8 Then 1. The quantum cohomology algebra Hq (X) is the algebra of functions on the lagrangian variety generated by F = u u N : C N C with π : u q given by q i = u m ij j. 2. Take the holomorphic volume form ω q on π 1 (q) equal ( j du j /u j )/( i dq i /q i ). Then integrals I(log q) = ω q e (u u N )/ Γ π 1 (q) over cycles Γ corresponding to dimh q (X) critical points of F π 1 (q) provide a complete set of solutions to the differential system of Theorem 1.1. Notice that dimπ 1 (q) = N k = dim C X. According to our formulation of the mirror problem we should call the Landau Ginzburg data (E B, F, ω) a family mirror-symmetric to the toric manifold X. Furthermore, put X q = F 1 (1) π 1 (q), ω q = ω q /d(f π 1 (q)). Theorem 4 [5, 10] All solutions of the differential equation of Theorem 2 with r = 1 are integrals ω q over compact cycles Γ X q. In order to obtain the same result for r > 1 one should split u u N into r sums of length l 1,..., l r and consider the sums as equations of a complete intersection X in the fibres of π. Theorem 4 matches well to remarkable Batyrev s construction [4] of geometrical mirror pairs of toric hypersurfaces: fibers π 1 (q) are the complex tori which, when suitably compactified into a toric variety, meet F 1 (1) along Batyrev s Calabi Yau hypersurface, and ω extends to its holomorphic volume form. Thus Batyrev s mirrors of toric hypersurfaces are hypersurfaces in the mirrors of their ambient toric manifolds. Example. Replace the homogeneous equation q 1/5 (x x 5 5) = x 1...x 5 with the affine equation in Z 4 5-invariant coordinates u i = q 1/5 x 5 i/x 1...x 5. Then u 1...u 5 = q, and the equation is u u 5 = 1. This corresponds to our matrix (m ij ) = (1, 1, 1, 1, 1). 8. Homological geometry. Along with the differential equations of Theorems 1,2 the above integral formulas have intrinsic cohomological meaning in toric geometry. In fact the description of H q (X) by N + k generators and relations is a q-deformation of the following similar description of H (X). A symplectic quotient C N //T k can be identified with the free quotient C N /T k C of some domain in CN, and H (C N //T k ) with the equivariant cohomology H T k ( C N ). One begins with H T N (C N ) = H (BT N ) = C[u], then computes H T N ( C N ) which causes factorisation by some multiplicative ideal, and finally reduces the group T N to T k which imposes the additive relations. Therefore our (u 1,..., u N ) are in fact characteristic classes of T N, and the function F = u j is the universal 1-st Chern class c 1 (of all toric manifolds quotients of C N ). 8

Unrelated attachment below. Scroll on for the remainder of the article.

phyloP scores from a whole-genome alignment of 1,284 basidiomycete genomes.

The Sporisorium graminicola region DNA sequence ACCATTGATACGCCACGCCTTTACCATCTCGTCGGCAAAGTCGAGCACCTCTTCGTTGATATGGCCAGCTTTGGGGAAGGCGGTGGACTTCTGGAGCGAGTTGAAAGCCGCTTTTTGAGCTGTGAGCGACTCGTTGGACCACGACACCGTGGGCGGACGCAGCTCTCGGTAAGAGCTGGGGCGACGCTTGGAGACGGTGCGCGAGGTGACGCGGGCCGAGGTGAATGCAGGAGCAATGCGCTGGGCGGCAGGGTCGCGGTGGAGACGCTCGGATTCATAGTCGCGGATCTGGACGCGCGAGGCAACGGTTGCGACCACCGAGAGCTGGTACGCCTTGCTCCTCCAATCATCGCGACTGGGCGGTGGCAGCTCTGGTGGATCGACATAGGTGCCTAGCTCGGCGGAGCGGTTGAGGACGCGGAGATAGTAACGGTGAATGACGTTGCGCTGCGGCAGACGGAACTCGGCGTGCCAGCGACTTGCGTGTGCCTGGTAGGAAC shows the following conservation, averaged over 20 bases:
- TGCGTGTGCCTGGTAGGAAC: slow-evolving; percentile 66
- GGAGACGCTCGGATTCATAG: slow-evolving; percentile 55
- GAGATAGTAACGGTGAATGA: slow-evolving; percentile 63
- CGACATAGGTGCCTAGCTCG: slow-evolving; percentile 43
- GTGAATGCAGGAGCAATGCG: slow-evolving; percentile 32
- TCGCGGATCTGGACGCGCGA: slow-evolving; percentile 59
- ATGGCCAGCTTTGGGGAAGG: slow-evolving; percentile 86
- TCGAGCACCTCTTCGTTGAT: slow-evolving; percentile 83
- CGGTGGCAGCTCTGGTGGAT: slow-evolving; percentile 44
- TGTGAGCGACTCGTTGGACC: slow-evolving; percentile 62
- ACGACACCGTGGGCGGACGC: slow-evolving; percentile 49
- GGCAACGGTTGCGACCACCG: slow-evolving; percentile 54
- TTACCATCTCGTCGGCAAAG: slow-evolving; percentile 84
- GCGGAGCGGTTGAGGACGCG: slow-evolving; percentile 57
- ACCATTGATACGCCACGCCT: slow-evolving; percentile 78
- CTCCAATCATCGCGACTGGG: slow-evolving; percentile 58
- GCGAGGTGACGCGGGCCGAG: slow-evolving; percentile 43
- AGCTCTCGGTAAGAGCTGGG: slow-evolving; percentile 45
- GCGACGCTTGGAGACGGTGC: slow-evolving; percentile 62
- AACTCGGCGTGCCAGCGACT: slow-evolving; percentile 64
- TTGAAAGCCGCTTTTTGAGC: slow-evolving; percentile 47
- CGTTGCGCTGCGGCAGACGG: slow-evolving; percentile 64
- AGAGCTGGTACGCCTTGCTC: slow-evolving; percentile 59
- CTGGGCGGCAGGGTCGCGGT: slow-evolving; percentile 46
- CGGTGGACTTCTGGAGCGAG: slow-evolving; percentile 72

9 Our solutions to the quantum cohomology differential systems are given by integrals in SpecH (BT N ) over Morse theoretic cycles of the function Re(c 1 ). It suggests that in general mirror manifolds should live in some cohomologies of each other. The integral formulas can be recovered from our D-module approach: one should first compute equivariant Floer cohomology which are equivariant also with respect to the maximal torus T N /T k of Aut(X), and then get rid of this extra-structure. The first step adds variables, the second expresses f as a De Rham class in excessive variables. References [1] V.I. Arnold. Critical points of smooth functions. In: Proceedings of ICM 74, v. 1, Vancouver, B.C., 1974, [2] P. Aspinwall, D. Morrison. Topological field theory and rational curves. Preprint, Oxford, [3] M.Audin. The topology of torus actions on symplectic manifolds. Birkhauser, Basel, [4] V.V. Batyrev. Dual polyhedra and mirror symmetry for Calabi-Yau hypersurfaces in toric varieties. Preprint, Essen Univ., [5] V. Batyrev, D. van Straten. Generalized hypergeometric functions and rational curves on Calabi - Yau complete intersections in toric varieties. Preprint, Essen Univ., [6] P. Candelas, X.C. de la Ossa, P.S. Green, L. Parkes. A pair of Calabi - Yau manifolds as an exactly soluble superconformal field theory. Nucl. Phys. B359 (1991), [7] B. Dubrovin. Integrable systems and classification of 2-dimensional topological field theories. Preprint, hep-th [8] A. Floer. Symplectic fixed points and holomorphic spheres. Commun. Math. Phys. 120 (1989), [9] A.Givental. A symplectic fixed point theorem for toric manifolds. Preprint. Berkeley, 1992 (to appear in Progr. in Math., Floer s memorial volume). [10] A.Givental. Homological geometry. I. Projective hypersurfaces. Preprint, II. Integral representations. In preparation. [11] A. Givental, B.Kim. Quantum cohomology of flag manifolds and Toda lattices. Preprint, hep-th (to appear in Commun. Math. Phys.). [12] M. Kontsevich. Enumeration of rational curves via torus actions. Preprint, [13] M. Kontsevich, Yu. Manin. Gromov-Witten invariants, quantum cohomology, and enumerative geometry. Preprint, Max-Plank-Institut, [14] D. McDuff, D. Salamon. J-holomorphic curves and quantum cohomology. AMS, Providence, R.I., [15] Y. Ruan, G. Tian. A mathematical theory of quantum cohomology. Preprint, [16] K. Saito. On the periods of primitive integrals I. RIMS 1982,

10 [17] A.N. Varchenko, A.B. Givental. Period mappings and intersection forms. Funct. Anal. Appl. 16:2 (1982), [18] E.Witten. Two-dimensional gravity and intersection theory on moduli space. Surveys in Diff. Geom. 1 (1991),